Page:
US 7090680 B2
A method for gaining access to and removing mechanical fasteners such as pedicle screws. A small arthroscopic incision is made over the location of the fastener. A guide wire is then placed into the incision and attached to the fastener. A series of progressively enlarging dilator tubes are slipped into the incision to progressively enlarge its diameter. A screw extractor tube is placed into the incision, over the largest dilator tube. The screw extractor tube is advanced until its lower extreme surrounds the head of the fastener. The dilator tubes are then removed. At this point, the screw extractor tube holds open the incision and provides access to the fastener through its hollow interior. A specially designed extractor tool is inserted into the screw extractor tube. An arthroscope is preferably also inserted through the screw extractor tube so that the surgeon can visualize the process. Jaws on the end of the extractor tool are clamped to the fastener's head. The extractor tool is then rotated to back out the fastener. Once the fastener is freed from its installed position, the extractor tool withdraws it through the screw extractor tube. Other conventional processes—such as debridement—may then be performed through the screw extractor tube. Finally, the surgeon withdraws the screw extractor tube and closes the small incision.
1. A method for removing an orthopaedic fastener from a patient, said orthopaedic fastener having a threaded shaft with a right-hand thread and a screw head, said method comprising:
a. making a small incision over said fastener;
b. placing a guide wire into said incision and attaching said guide wire to said fastener;
c. employing progressively larger dilator tubes over said guide wire to dilate said incision;
d. placing a screw extractor tube over the largest of said progressively larger dilator tubes and into said incision;
e. inserting an extractor tool into said screw extractor tube;
f. using said extractor tool to grip said fastener and remove it through said screw extractor tube;
g. removing said screw extractor tube from said incision; and
h. closing said incision.
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a. a shaft, having a first end and a second end, wherein:
i. said first end comprises a handle;
ii. said second end opens into a hollow interior including a tapered bore proximate said second end;
iii. said hollow interior includes a straight bore between said tapered bore and said handle;
iv. said hollow interior includes a threaded protrusion lying within said straight bore, with said threaded protrusion having a left-hand thread;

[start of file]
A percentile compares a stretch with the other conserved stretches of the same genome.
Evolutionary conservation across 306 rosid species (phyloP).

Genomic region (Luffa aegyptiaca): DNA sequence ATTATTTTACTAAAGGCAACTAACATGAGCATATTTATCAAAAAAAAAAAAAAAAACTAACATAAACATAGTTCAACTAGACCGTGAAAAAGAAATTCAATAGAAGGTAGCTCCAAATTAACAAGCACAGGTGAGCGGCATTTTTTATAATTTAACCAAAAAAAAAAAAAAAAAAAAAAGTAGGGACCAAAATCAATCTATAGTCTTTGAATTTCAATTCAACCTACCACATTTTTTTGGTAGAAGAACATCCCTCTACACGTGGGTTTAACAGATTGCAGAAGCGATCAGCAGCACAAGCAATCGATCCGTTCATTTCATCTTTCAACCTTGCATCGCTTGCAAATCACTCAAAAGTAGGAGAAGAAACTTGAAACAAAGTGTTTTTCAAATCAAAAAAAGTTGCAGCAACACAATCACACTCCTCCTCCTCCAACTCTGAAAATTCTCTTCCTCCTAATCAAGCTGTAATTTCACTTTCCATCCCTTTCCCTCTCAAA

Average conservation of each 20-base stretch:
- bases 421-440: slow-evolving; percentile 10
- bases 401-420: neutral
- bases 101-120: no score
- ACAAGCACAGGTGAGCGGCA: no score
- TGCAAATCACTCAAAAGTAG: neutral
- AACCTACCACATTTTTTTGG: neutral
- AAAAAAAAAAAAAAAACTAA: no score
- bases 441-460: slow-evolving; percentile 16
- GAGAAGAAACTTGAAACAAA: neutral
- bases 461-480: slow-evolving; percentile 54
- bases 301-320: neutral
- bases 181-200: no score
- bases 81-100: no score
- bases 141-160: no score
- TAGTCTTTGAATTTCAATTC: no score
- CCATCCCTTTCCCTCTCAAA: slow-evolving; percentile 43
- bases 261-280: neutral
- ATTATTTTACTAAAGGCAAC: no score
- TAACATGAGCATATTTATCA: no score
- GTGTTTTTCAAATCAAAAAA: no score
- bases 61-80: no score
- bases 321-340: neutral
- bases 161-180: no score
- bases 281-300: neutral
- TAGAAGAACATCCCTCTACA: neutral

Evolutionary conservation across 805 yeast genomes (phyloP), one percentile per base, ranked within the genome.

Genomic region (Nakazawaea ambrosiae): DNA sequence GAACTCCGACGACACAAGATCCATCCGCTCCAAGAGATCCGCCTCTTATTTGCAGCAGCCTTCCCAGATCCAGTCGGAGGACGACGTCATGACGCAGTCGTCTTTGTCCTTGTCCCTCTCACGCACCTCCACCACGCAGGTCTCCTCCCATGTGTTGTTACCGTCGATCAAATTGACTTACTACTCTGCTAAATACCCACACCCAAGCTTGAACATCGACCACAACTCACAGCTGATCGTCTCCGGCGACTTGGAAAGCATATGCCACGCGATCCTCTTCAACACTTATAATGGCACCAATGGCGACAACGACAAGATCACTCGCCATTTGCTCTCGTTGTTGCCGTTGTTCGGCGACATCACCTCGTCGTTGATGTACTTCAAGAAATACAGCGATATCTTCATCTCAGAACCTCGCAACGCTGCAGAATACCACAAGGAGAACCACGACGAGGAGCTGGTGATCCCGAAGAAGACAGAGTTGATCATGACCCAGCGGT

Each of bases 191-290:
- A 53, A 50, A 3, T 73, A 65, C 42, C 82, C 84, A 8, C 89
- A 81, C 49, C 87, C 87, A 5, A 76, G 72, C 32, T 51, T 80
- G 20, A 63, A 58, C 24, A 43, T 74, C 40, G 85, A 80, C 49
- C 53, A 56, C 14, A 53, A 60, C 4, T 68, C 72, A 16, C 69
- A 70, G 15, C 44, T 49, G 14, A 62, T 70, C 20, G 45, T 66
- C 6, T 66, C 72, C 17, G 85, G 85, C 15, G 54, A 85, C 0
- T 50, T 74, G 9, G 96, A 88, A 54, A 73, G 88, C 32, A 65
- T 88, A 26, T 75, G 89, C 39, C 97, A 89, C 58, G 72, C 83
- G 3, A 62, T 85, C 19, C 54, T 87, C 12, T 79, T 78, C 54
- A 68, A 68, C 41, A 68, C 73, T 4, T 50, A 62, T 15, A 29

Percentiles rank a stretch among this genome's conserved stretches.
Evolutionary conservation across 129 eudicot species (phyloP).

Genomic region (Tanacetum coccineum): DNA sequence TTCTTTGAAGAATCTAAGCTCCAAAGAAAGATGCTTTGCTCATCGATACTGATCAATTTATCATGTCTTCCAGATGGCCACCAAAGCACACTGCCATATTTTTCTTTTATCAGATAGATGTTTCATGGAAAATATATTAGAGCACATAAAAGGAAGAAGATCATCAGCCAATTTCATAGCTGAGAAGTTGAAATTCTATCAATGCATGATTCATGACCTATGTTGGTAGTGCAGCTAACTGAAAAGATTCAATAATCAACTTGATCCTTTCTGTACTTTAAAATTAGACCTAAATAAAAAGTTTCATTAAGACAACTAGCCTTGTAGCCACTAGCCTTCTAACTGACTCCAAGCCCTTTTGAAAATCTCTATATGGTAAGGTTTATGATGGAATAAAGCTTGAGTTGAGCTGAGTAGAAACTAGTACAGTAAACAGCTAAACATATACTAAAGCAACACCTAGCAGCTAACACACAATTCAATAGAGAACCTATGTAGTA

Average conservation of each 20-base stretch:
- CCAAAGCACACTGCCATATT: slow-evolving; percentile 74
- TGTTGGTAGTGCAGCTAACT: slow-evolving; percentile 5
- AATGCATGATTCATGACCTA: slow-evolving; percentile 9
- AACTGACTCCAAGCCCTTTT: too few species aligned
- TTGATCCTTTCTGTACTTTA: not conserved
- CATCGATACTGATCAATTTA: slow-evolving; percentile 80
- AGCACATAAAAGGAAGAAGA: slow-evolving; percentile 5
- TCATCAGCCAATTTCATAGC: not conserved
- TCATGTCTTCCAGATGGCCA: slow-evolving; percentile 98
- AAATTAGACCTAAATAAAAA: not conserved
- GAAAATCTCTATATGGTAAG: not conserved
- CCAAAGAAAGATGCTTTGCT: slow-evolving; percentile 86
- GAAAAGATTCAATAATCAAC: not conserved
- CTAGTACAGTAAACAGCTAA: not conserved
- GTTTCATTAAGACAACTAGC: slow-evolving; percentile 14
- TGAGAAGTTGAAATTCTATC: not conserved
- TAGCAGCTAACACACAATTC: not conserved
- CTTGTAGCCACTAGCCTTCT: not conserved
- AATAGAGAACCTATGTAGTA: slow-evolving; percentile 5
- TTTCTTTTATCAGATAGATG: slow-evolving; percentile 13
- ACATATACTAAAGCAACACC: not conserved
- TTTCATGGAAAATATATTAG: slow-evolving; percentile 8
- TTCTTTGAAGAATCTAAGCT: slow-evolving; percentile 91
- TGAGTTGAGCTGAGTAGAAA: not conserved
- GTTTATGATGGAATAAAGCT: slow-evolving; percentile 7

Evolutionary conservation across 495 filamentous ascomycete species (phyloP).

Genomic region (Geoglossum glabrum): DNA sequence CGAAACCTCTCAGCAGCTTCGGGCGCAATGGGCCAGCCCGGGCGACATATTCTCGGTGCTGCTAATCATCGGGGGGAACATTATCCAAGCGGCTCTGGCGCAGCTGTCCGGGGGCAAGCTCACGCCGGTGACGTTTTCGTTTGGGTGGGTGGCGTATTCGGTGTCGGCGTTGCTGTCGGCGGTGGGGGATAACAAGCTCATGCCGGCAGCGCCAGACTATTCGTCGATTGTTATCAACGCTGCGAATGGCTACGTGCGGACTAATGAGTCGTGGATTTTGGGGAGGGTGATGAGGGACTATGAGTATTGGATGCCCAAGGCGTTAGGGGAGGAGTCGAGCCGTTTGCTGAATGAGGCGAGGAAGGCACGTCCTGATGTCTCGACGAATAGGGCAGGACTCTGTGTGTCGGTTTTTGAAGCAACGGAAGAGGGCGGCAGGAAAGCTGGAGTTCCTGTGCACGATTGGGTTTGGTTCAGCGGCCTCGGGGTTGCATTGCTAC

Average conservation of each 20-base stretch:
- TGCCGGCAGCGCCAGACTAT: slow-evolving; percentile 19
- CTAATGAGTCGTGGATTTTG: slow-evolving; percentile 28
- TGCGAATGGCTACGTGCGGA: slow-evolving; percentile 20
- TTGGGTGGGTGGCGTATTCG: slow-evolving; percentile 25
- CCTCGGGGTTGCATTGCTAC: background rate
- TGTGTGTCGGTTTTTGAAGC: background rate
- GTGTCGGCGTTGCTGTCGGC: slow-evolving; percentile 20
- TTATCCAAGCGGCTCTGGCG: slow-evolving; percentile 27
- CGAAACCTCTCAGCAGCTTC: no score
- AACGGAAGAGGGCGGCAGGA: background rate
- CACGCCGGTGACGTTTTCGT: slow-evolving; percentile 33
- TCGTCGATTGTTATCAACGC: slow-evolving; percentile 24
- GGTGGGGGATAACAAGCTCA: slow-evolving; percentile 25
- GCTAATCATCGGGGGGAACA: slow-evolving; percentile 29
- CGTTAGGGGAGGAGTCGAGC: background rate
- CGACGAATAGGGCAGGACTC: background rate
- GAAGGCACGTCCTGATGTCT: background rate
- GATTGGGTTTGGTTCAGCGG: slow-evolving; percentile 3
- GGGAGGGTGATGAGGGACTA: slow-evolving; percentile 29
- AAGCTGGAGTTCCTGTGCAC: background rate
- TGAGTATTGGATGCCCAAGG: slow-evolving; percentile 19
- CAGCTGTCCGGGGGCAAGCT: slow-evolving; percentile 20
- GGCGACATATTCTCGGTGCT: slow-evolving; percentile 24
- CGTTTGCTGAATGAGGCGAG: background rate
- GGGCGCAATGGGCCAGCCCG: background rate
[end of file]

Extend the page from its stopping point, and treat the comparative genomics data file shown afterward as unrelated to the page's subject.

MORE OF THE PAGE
b. a collet, having a first end and a second end, wherein:
i. said first end comprises an insertion cylinder sized to slidably fit within said straight bore within said shaft;
ii. said first end opens into a threaded bore, with said threaded bore having a left-hand thread, and being threaded onto said threaded protrusion within said hollow interior of said shaft; and
iii. said second end comprises at least two jaws, forming therebetween a screw head cavity, wherein the exterior surface of said at least two jaws forms a tapered journal shaped to bear against said tapered bore, so that when said at least two jaws are placed over said screw head, and when said shaft is then rotated in a counterclockwise direction when viewed from said first end of said shaft toward said second end of said shaft, said jaws will bear against said screw head, thereby impeding the rotation of said collet and causing said shaft to rotate in a counterclockwise direction relative to said collet, whereby said left-hand threaded engagement between said threaded bore in said collet and said threaded protrusion within said hollow interior of said shaft will draw said collet further into said hollow interior, causing said tapered journal to bear against said tapered bore so as to squeeze said at least two jaws inward, so that said screw head is gripped tightly, whereby continuing counterclockwise rotation of said shaft will back out said orthopedic screw.
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This application pertains to subject matter also disclosed in my copending application for the invention entitled “CLAMPING SCREW EXTRACTOR,” filed on Oct. 7, 2002, and having application Ser. No. 10/266133.
1. Field of the Invention
This invention relates to the field of orthopaedic surgery. More specifically, the invention comprises a process for removing orthopaedic hardware while using only a small incision.
2. Description of the Related Art
The field of orthopaedic medicine involves the application of plates and screws to stabilize compromised articulations in the human body. One typical application is stabilization of the lumbar vertebrae after collapse of one or more intervertebral disks.
It is well known in the art that vertebrae can be joined by bone grafting. However, it is generally necessary to stabilize the position of the two vertebrae for some period in order to allow the joining to occur. Accordingly, plate 12 is attached to the two vertebrae. Typically two plates 12 would be applied, with one lying on each side of the posterior spinous processes. Each plate 12 is pierced by a set of holes, through which pedicle screws 14 are inserted.
In order to install pedicle screws 14, holes must be drilled through the pedicle portions of the two vertebrae. Pedicle screws 14 are then threaded into these holes and tightened. If all goes well, the two vertebrae will eventually fuse together, thereby eliminating any articulation at the joint. The fusing will ideally render the patient asymptomatic, though obviously somewhat less flexible.
The ideal result is not always achieved, however. Those skilled in the art will know that great variations exist in human anatomy. They will also know that the surgeon is unable to fully visualize the structures involved. These factors may lead to imperfect results.
The reader will observe in
After the joint has stabilized, it may be desirable to remove pedicle screw 14 (as well as possibly plate 12). This operation has typically been performed under general anesthesia. A substantial incision is made through the skin 18, and fascia 16, to reveal the spinal column. The muscles and other structures attached to the posterior spinous processes must then be removed in order to expose pedicle screw 14. A wrench is then used to back pedicle screw 14 out of the bone and remove it through the open incision. It is often difficult to determine whether a particular pedicle screw is the source of the neurological symptoms experienced by the patient. As the patient is asleep during the procedure, there is no way to determine if the removal of the screw altered the symptoms until much later.